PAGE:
Canada's federal government will be transitioning recipients of the Canada Emergency Response Benefit (CERB) to the Employment Insurance (EI) program as its $80-billion coronavirus aid program concludes this fall, Prime Minister Justin Trudeau said on Friday (July 31st).
The government will also create a “transitional, parallel benefit” that is similar to EI for workers who don’t qualify for the unemployment benefit, such as contract and gig workers.
"No one will be left behind," Trudeau promised.
The benefit is designed to help the millions of Canadian who will soon use up all of their emergency aid, and who don't have EI to turn to.
“It will include access to training, and being able to work more hours and earn more money while receiving the benefit,” Trudeau said. “EI should cover every Canadian who is looking for work, and for those who don’t qualify for EI right now, like gig or contract workers, we will create a transitional, parallel benefit that is similar to Employment Insurance."
As of July 26th, there have been 8.46 million CERB applicants, and the feds have paid out $62.75 billion since it was launched in the early days of the pandemic.
More details will be revealed at a later date, said Trudeau.
Travel advisors are "cautiously optimistic"
The Association of Canadian Independent Travel Advisors, a group dedicated to independent and home-based travel agents that was fighting for an extension of the CERB, and is currently lobbying MPs to kickstart the travel industry, is "cautiously optimistic" over Friday's announcement.
"It is encouraging that what we have been fighting for since mid-June is progressing," the association, which is led by Judith Coates of The Travel Agent Next Door, Brenda Slater of Beyond the Beach, and Nancy Wilson of TravelOnly, told PAX in an emailed statement. "We are cautiously optimistic that Independent Advisors across the country will be well served by this announcement."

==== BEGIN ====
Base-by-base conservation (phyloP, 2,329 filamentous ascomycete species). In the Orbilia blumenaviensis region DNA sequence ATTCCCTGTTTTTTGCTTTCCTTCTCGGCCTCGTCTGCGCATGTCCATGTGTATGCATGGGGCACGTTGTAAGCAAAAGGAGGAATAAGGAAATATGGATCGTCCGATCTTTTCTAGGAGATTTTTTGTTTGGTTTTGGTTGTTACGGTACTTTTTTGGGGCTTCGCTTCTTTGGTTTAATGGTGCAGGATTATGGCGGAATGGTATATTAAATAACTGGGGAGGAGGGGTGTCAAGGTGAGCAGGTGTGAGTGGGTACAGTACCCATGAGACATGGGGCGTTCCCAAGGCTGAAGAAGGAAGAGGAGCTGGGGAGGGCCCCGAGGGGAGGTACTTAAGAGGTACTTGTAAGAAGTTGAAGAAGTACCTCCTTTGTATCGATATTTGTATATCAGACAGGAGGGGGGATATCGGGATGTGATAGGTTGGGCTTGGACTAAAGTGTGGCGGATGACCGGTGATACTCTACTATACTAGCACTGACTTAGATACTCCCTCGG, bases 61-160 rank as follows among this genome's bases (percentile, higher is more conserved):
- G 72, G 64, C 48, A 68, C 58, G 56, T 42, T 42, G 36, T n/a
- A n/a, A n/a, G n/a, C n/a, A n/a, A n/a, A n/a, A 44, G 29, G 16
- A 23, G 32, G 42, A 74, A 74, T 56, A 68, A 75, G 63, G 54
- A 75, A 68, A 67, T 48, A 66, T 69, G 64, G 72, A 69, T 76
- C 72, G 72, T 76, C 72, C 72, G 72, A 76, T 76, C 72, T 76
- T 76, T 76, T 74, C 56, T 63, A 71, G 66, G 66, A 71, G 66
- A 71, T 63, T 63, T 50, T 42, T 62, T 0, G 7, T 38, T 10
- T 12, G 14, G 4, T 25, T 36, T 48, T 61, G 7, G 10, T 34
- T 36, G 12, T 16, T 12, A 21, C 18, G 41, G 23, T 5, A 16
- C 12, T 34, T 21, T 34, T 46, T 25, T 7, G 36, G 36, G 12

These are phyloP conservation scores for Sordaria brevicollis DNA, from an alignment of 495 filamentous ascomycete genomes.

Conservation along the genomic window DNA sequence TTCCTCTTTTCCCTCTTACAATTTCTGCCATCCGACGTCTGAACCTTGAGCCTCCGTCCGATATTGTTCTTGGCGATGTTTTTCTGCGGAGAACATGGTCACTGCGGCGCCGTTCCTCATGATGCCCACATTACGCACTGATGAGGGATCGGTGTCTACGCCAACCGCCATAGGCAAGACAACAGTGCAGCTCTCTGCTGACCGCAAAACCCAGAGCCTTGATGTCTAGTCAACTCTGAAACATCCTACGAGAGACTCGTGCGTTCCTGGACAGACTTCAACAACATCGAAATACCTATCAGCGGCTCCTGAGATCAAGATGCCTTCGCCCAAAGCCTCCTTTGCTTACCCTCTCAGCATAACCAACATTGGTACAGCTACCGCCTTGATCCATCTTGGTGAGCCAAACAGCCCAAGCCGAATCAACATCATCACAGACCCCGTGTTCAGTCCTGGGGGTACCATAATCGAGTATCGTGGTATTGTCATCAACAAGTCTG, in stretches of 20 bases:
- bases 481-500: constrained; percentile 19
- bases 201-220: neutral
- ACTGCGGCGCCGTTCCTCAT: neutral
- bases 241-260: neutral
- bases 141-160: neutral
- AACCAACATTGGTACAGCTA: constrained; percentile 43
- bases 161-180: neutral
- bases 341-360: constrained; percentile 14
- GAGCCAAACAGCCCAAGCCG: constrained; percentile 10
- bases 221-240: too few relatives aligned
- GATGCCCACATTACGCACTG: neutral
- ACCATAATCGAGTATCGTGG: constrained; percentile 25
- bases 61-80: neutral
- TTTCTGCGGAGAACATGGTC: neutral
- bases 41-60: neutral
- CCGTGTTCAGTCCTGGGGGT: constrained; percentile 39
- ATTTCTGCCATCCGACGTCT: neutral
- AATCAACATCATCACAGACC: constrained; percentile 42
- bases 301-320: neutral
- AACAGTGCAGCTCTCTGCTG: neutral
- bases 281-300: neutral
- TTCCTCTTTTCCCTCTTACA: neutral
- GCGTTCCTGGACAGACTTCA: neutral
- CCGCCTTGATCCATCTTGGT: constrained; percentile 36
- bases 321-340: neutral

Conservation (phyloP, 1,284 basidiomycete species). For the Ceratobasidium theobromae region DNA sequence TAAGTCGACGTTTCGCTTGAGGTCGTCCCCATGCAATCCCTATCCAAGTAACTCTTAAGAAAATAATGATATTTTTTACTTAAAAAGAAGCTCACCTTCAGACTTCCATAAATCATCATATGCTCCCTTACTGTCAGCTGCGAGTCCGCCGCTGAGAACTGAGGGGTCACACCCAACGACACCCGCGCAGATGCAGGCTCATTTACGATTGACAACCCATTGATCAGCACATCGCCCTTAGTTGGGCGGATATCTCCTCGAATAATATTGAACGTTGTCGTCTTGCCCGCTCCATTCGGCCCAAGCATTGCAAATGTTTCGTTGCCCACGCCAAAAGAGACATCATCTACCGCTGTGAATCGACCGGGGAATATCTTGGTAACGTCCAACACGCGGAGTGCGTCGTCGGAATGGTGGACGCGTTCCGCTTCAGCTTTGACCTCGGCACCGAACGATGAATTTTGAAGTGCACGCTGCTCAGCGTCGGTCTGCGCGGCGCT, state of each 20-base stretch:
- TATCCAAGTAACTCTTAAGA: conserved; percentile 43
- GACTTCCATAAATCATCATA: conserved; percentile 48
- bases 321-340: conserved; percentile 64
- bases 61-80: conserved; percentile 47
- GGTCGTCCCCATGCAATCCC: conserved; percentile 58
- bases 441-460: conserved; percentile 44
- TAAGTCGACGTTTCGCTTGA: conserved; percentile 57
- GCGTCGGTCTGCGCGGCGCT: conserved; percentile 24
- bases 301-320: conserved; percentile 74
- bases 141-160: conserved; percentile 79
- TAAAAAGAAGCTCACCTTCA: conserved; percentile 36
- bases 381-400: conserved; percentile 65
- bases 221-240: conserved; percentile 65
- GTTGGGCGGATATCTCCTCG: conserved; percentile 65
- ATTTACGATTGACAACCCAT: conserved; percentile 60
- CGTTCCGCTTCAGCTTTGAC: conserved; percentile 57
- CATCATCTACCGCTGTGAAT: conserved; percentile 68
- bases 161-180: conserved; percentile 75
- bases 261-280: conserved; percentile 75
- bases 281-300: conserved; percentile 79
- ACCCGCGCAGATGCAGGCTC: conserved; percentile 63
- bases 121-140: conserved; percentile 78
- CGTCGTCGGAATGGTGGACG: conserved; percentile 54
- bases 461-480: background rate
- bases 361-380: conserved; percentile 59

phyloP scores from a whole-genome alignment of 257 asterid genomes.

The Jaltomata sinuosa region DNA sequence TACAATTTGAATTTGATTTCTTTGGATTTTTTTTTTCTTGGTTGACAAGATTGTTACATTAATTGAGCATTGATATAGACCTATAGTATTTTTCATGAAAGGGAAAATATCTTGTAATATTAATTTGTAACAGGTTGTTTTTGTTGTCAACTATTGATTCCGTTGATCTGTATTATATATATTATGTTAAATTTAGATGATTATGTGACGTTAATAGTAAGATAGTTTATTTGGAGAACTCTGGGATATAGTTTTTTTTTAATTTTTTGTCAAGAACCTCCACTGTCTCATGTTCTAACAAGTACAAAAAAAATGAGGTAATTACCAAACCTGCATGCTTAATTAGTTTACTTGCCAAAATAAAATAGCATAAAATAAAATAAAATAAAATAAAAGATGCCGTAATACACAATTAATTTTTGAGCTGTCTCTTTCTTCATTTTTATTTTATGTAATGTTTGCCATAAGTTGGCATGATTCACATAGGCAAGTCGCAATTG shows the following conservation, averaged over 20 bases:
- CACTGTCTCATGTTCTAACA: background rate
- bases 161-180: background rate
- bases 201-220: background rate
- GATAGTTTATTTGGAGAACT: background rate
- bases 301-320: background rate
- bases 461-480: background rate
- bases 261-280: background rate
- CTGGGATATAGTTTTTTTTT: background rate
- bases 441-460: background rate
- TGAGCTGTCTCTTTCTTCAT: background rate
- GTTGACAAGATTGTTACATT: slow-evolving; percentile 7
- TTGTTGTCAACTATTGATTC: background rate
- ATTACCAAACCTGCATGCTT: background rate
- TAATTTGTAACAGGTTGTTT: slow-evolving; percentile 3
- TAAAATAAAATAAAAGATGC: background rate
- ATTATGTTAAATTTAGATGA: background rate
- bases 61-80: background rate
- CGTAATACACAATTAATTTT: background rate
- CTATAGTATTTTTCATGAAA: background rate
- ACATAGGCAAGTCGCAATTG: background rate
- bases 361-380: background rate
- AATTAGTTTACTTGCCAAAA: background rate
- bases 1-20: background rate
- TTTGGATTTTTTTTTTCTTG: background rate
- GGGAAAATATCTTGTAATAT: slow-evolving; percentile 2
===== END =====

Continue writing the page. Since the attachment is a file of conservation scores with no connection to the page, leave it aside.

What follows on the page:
The association said they are "more than pleased" that the "voices of our members are being heard."
The grassroots group helps self-employed travel advisors arrange virtual Zoom meetings with their local MPs so that they can personally outline their unique business challenges and state why they need help amid the COVID-19 pandemic.
"We are planning to continue our lobbying to be sure that the 10,000-14,000 independent advisors [in Canada] will not fall through the cracks during the transition," the group wrote. "EI currently requires its recipients to check in weekly in the search for work. In our specific situation, we would not be looking for other sources of income, but would be looking for future revenue from travel booked."
The association finds that when they talk to MPs, the politicians are "unaware of the extended timeline it can take for us to receive payment for revenue earned."
"Further to this, we would be curious to see what they have in mind," the group stated. "Ideally, we would like to have a part in this conversation."
This story was updated on July 31, 2020, at 5:18 p.m.
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